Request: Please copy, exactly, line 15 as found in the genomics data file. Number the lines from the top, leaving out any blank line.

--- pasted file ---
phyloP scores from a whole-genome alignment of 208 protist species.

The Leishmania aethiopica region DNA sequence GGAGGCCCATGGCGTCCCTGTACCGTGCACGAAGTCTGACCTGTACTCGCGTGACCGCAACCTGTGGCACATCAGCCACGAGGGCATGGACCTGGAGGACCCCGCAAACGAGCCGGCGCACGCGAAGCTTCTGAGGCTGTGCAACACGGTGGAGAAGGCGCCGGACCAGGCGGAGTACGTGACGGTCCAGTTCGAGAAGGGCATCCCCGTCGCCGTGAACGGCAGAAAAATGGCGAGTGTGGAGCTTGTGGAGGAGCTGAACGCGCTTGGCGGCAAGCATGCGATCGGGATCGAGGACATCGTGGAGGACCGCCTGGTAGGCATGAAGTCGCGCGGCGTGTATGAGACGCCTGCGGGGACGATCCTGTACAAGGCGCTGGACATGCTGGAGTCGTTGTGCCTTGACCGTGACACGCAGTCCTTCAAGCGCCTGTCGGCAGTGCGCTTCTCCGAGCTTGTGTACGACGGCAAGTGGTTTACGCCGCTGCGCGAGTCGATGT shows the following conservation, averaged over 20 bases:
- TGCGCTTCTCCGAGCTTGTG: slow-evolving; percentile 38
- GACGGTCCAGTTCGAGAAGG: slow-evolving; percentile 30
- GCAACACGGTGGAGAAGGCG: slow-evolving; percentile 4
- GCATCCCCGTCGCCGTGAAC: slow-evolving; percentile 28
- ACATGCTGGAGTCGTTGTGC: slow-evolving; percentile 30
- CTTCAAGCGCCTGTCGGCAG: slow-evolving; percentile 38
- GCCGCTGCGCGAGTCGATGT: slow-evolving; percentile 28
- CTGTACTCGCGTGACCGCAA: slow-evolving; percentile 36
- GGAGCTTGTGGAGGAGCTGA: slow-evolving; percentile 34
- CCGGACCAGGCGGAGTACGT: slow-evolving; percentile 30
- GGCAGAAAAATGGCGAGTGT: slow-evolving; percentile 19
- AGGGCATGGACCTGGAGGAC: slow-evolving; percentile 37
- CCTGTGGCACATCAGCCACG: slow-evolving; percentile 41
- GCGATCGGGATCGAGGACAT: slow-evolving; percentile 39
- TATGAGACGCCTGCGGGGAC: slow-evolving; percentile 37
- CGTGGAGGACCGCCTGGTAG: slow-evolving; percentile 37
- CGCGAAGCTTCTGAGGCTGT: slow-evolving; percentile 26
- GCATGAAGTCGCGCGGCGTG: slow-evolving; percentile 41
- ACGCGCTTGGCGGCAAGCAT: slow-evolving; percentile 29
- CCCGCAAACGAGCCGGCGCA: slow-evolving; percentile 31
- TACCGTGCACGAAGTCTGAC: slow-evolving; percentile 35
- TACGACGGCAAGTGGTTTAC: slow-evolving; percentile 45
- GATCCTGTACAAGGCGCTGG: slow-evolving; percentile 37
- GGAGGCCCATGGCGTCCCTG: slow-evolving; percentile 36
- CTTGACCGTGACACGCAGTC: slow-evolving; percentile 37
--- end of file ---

- CCTGTGGCACATCAGCCACG: slow-evolving; percentile 41